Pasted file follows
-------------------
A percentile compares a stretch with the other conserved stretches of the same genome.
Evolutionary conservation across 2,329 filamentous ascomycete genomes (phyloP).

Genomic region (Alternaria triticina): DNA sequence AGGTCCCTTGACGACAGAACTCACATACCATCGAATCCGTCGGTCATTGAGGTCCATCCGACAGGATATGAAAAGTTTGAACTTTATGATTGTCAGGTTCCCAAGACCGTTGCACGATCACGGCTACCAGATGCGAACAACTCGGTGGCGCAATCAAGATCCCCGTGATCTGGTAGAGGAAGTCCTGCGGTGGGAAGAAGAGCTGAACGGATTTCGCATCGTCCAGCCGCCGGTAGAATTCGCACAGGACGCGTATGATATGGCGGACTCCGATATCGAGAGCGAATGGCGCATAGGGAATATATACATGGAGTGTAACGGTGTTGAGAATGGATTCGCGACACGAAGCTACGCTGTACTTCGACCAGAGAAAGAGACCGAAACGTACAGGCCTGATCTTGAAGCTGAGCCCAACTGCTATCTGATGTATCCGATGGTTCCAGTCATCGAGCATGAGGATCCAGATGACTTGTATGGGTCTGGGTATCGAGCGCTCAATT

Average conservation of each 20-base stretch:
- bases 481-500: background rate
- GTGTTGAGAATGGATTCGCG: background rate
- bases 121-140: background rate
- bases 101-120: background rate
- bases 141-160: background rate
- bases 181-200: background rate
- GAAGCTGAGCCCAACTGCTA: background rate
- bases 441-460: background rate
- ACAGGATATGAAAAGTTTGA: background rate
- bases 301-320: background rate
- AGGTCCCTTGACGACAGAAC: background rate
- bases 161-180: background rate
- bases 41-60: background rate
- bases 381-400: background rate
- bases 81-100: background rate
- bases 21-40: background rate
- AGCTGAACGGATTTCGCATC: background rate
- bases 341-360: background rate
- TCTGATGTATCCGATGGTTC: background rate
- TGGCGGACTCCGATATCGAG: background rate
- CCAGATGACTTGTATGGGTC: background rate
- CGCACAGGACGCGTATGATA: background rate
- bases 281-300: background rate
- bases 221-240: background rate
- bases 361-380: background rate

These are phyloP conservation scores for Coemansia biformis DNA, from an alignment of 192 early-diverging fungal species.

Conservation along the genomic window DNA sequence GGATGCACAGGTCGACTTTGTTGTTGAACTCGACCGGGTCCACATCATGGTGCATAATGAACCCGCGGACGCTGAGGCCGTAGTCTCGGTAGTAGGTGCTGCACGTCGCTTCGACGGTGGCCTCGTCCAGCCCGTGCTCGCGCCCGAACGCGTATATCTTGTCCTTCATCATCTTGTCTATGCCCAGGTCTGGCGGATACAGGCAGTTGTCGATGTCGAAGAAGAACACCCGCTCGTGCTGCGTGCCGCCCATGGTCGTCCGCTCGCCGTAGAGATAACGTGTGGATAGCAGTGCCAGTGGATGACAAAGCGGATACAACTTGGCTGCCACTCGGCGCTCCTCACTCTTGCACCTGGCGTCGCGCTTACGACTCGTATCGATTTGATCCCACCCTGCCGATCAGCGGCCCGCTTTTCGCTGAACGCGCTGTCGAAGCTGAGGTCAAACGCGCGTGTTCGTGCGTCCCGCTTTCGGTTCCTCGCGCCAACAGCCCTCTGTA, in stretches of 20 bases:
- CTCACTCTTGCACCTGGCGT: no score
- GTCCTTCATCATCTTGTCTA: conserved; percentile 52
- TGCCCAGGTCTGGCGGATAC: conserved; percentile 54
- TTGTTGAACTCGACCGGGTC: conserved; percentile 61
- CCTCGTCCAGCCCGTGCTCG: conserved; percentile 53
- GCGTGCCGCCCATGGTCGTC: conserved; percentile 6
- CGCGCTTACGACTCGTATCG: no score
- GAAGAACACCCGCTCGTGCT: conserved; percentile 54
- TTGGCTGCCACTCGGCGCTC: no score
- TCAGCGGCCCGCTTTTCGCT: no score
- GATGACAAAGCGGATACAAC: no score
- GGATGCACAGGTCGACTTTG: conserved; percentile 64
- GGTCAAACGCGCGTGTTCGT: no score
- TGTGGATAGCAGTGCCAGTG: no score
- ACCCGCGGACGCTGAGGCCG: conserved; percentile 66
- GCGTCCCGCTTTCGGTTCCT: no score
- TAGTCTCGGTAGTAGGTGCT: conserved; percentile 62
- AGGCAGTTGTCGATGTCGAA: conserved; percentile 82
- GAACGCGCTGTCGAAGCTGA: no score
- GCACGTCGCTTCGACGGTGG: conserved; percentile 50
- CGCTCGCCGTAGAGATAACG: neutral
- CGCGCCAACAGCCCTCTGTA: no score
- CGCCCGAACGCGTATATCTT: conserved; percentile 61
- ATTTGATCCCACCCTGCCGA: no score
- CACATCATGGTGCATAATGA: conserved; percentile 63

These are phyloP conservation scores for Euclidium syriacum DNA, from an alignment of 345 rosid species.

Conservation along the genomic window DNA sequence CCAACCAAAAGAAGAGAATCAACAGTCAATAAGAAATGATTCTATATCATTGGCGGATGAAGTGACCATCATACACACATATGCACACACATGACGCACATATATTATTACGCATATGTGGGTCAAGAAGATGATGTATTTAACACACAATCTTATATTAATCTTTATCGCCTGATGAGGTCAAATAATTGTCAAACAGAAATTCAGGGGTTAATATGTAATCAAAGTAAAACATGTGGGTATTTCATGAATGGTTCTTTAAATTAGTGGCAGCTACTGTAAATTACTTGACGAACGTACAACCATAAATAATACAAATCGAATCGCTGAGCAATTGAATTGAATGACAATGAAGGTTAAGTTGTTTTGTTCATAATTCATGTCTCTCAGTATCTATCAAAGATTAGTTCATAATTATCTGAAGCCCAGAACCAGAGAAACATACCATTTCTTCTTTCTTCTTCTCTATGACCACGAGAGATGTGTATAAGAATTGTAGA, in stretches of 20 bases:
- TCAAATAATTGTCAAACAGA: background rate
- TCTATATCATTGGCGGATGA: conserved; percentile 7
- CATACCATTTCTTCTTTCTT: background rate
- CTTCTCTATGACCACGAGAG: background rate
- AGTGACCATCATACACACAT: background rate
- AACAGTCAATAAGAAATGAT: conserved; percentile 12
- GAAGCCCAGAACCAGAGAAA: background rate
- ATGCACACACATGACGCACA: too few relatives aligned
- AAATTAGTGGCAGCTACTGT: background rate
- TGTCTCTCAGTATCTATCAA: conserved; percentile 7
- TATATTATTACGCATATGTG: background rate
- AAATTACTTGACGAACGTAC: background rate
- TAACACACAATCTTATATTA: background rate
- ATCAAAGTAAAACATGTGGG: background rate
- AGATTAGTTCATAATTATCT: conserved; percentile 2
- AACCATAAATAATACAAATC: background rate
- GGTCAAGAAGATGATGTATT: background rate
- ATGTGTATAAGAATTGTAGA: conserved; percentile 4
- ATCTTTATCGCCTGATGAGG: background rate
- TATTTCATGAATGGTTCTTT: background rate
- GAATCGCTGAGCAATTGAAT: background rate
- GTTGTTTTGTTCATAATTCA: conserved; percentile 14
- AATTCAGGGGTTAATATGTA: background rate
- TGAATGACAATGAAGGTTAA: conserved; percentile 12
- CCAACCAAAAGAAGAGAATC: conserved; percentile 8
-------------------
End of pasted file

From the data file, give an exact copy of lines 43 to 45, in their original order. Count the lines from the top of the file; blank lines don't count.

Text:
- GGATGCACAGGTCGACTTTG: conserved; percentile 64
- GGTCAAACGCGCGTGTTCGT: no score
- TGTGGATAGCAGTGCCAGTG: no score